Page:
BEAVERTON, United States — Nike is partnering with Matthew Williams — founder of luxury streetwear brand Alyx — in an attempt to make its performance category more fashionable and culturally relevant. Williams, whose work takes cues from youth culture and is known for his utilitarian approach to fashion, will launch his 18-piece fashion collaboration with the sportswear giant on July 12, which includes technical outerwear, monochrome leggings and a wide range of accessories such as logoed socks, face masks and towels.
Williams's partnership with Nike, which includes men’s, women’s and unisex collections, will be housed under Nike’s Training category, marking one of its first major collaborations with a fashion designer within the division.
“It was a dream when I got asked to collaborate with Nike,” says Matthew Williams, who founded Alyx in 2015 and has been working on the collaboration with Nike for the past year and a half. “Sport was my first integration into fashion and clothing and Nike was a big part of that, so it was a match made in heaven.”
Williams has a young fan base, and his brand's roots in merging street culture aesthetics with practical garment construction fit well with Nike’s Training division. But the collection also symbolises a wider strategic shift in the sport firm’s ambition to marry its performance and lifestyle pillars, as it responds to the buying behaviours of young consumers, who often see less of a distinction between the two categories.
“[Consumers] are living a very multi-faceted life in the way they approach training, fitness and sport,” explains Kurt Parker, vice president of apparel design for Nike. “We were thinking in terms of them being a runner, a training athlete or [someone] into streetwear — it’s all those things together.”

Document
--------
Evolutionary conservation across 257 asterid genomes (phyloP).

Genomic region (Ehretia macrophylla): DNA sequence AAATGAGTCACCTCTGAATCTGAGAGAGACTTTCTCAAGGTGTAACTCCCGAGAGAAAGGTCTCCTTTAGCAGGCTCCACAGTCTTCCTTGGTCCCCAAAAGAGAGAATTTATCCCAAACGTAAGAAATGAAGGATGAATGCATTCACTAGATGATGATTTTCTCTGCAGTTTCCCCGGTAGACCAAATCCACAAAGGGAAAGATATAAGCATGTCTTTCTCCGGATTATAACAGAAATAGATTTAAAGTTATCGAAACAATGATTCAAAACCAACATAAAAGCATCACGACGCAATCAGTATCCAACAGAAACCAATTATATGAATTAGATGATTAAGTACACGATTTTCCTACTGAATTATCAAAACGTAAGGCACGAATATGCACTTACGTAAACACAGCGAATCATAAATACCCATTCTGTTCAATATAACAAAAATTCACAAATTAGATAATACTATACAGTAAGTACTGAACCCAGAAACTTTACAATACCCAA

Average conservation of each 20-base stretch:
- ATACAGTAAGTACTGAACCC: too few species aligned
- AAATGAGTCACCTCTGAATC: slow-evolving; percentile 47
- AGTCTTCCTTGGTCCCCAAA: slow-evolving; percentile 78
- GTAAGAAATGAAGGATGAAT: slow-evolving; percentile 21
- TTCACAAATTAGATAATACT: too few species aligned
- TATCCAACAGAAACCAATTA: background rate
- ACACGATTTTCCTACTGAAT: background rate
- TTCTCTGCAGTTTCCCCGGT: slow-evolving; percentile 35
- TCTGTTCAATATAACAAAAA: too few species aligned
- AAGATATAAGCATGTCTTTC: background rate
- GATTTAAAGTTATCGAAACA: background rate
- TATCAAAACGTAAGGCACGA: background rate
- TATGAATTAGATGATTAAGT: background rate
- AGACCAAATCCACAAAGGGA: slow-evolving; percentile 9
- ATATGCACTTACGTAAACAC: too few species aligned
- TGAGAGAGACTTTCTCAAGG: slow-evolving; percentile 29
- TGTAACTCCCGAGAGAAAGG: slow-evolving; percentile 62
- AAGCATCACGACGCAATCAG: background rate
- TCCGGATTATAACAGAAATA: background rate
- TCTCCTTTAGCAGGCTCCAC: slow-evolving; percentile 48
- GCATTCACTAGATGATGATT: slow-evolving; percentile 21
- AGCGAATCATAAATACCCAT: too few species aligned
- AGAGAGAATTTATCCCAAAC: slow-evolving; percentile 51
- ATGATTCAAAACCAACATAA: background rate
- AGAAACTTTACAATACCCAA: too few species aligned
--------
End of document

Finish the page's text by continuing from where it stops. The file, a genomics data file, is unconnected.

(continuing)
When Nike launched its ACG (All Conditions Gear) subsidiary line in 1989, targeting athletes and amateur sport enthusiasts — who later praised the brand’s non-commercial take on outdoorsy athletic apparel and sneakers — it was one of the first signifiers that the sportswear firm was looking to crossover performance with lifestyle.
But Nike has faced aggressive competition from its main rival Adidas in recent years. The German sports company was an early adopter of crossing over its performance and fashion categories, while aligning itself with relevant musical artists, fashion designers and emerging sports stars, winning itself cultural credibility from young consumers around the world, at the expense of Nike.
While Nike remains the world’s leading sportswear player in terms of revenue, its performance-driven approach to apparel and footwear has lost it some degree of “cool” in the eyes of young consumers, who often favour aesthetic and lifestyle features over performance and still make up a majority of the company’s clientele. Nike’s designer collaborations, including those with Kim Jones, Olivier Rousteing and Riccardo Tisci, also made a smaller cultural impact than those launched by Adidas.
The sportswear giant hit back in August 2017, announcing a partnership with Off-White designer Virgil Abloh titled “The Ten.” In March 2018, the company made a significant crossover from fashion to performance when it released football shoes designed by Abloh and Kim Jones. More designer collaborations are said to follow later in the year.
“The collection is a typical sphere of what we’ll start to see from Nike in the space,” says Parker. “We’ll start to blur the lines a bit and let people make decisions on what they want to wear and how they want to look.”